Matt Kaplan

One took place 8.72 million years ago. Based upon the magma that it erupted, it scored 8.8 on the volcanic explosivity index created by the U.S. Geological Survey. The other, which took place 8.99 million years ago, scored 8.6.

“Given that the index does not go higher than 9.0 and anything above 8.0 ranks as ‘mega-colossal,’ it is safe to say that these qualify as super-eruptions,” Dr. Knott said.

What his study means for Yellowstone’s future has set off considerable debate.

Dr. Knott suggests that these newly identified super-eruptions paint a picture of the hot spot’s activity waning over time. Between 6 and 11 million years ago, giant eruptions once took place rather frequently, roughly every half million years. But his findings show that, since that time, such eruptions have become less frequent, occurring about every 1.5 million years.

Kari Cooper, a geochemist at University of California, Davis, is skeptical.

“We don’t have a lot of data about what makes a magmatic flare-up happen, especially in a hot spot. Whatever caused the flare-up 9 million years ago could happen again” she said.

Yet, for others, Dr. Knott’s proposal seems logical.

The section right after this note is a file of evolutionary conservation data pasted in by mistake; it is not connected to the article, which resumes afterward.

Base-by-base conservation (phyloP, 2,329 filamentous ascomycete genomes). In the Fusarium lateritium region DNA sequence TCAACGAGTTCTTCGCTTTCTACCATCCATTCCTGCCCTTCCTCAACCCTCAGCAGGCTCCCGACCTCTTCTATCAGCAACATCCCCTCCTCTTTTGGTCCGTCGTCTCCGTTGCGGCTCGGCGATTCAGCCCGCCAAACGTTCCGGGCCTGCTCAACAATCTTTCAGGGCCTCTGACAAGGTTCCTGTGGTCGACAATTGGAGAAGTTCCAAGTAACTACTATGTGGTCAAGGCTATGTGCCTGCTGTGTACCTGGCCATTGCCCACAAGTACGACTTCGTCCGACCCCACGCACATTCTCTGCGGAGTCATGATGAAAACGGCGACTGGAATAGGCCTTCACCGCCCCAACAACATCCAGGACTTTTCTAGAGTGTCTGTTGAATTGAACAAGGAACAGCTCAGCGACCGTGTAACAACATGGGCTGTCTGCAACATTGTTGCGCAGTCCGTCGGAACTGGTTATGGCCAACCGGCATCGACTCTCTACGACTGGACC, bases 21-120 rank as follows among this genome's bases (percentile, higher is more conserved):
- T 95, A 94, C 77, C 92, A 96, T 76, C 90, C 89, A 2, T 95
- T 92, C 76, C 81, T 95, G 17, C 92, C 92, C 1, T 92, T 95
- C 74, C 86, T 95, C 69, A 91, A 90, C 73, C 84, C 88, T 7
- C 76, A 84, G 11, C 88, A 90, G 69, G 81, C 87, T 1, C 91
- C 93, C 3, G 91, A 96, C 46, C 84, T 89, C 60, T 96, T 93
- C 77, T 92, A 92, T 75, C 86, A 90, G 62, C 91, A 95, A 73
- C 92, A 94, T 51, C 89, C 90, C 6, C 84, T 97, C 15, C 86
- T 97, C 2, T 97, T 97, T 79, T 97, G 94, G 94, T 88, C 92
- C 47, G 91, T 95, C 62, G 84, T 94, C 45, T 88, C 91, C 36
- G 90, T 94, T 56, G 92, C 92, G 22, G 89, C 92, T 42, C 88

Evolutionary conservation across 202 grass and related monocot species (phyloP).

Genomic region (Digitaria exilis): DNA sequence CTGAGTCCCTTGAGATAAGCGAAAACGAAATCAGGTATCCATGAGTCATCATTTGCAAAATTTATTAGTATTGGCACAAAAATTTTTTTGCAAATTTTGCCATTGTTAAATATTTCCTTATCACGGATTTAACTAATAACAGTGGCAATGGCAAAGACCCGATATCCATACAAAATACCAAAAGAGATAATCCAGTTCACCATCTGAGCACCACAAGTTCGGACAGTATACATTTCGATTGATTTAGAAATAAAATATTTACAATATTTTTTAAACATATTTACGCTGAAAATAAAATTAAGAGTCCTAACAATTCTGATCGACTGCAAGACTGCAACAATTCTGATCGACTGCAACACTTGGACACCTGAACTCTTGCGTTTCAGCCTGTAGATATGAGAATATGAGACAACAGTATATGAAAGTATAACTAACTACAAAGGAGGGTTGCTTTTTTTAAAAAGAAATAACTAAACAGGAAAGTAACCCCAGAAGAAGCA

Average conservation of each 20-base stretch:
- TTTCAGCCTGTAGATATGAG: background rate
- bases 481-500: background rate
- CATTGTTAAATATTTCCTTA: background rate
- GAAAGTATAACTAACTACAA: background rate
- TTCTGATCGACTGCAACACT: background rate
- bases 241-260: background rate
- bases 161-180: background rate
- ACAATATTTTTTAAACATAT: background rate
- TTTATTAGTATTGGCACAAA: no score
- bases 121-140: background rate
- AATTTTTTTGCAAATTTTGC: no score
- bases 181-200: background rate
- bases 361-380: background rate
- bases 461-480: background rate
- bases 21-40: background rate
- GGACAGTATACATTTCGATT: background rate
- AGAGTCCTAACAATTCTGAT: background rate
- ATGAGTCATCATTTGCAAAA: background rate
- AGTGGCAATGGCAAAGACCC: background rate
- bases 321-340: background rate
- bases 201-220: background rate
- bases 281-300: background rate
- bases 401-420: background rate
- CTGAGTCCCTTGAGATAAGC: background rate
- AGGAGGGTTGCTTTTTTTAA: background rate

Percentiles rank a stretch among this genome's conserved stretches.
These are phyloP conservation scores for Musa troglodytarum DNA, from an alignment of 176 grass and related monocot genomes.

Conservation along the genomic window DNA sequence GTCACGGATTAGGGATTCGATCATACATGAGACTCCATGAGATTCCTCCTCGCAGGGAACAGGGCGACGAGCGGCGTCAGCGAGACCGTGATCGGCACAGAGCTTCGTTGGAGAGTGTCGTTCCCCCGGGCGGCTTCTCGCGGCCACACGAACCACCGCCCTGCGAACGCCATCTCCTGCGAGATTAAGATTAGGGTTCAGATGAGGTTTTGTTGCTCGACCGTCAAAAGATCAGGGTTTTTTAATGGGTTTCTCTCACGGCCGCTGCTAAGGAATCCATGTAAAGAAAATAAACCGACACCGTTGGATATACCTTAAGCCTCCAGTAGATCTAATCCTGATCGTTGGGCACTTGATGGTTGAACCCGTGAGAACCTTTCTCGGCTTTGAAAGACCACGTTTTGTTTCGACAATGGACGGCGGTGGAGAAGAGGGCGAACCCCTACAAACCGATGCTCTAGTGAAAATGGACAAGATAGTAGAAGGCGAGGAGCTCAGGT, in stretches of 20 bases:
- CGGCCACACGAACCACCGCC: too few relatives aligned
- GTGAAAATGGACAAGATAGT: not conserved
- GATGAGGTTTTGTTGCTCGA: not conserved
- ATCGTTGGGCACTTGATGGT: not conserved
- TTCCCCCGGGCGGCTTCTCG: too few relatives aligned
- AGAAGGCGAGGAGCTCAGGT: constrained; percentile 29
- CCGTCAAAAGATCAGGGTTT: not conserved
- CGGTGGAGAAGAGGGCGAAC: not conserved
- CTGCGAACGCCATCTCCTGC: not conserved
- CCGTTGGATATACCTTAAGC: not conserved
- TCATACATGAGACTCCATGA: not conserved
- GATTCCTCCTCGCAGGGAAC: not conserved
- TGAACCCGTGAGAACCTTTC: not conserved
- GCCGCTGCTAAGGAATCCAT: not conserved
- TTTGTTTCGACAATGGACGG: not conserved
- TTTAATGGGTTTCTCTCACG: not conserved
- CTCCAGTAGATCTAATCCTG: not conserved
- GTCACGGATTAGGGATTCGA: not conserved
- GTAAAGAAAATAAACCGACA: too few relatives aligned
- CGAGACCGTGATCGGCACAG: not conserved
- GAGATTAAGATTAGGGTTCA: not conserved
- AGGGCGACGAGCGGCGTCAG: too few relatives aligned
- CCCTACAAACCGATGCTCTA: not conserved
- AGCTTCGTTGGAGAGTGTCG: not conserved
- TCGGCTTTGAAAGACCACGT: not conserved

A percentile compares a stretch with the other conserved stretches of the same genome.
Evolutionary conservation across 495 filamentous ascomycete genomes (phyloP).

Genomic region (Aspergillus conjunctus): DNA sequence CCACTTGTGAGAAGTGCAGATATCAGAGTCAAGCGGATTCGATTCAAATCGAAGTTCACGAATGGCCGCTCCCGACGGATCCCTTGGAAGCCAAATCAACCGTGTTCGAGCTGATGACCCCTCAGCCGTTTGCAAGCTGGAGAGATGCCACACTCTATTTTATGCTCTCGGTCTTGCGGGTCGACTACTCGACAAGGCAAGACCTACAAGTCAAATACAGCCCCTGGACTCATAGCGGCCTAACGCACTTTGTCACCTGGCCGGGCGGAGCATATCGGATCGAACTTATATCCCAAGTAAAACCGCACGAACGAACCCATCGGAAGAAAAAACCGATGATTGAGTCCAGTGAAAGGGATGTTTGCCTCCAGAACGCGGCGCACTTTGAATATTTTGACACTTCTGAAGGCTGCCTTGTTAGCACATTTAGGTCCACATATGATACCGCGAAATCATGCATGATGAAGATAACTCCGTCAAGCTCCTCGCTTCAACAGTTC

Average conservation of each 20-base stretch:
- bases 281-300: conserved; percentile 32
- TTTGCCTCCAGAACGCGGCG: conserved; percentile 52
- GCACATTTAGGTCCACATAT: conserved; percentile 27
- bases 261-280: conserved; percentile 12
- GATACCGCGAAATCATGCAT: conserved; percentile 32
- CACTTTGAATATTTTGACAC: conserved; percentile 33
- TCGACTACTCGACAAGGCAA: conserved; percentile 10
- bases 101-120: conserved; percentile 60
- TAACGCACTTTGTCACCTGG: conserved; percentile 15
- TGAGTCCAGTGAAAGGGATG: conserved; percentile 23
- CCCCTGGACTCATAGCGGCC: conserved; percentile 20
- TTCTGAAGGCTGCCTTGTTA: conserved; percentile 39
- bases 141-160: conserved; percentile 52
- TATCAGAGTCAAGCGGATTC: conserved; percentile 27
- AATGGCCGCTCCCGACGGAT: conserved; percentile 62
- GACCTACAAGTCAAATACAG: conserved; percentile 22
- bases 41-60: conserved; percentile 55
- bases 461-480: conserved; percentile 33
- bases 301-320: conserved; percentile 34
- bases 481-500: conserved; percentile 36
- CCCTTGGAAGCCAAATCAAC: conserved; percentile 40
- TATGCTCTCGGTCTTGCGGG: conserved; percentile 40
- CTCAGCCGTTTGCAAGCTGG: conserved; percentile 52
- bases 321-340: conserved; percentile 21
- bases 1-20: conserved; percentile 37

“It makes sense that Yellowstone would weaken as it leaves the relatively thin western crust and travels toward the thicker center of the continent,” said Michael Poland at the Yellowstone Volcano Observatory.

But other researchers say this interpretation only works if you look at the biggest of the big eruptions, or “mega-colossal ones,” as Kenneth Verosub, also at the University of California, Davis, puts it.

“If you also include supercolossal, which, let’s face, it would still bring devastation to a number of states, you suddenly get three big eruptions in the past two million years, and can then argue that the caldera was quiescent between 6 and 2 million years ago and is now just waking up again,” he said.

As for who is right, a few million more years of monitoring should prove most insightful.

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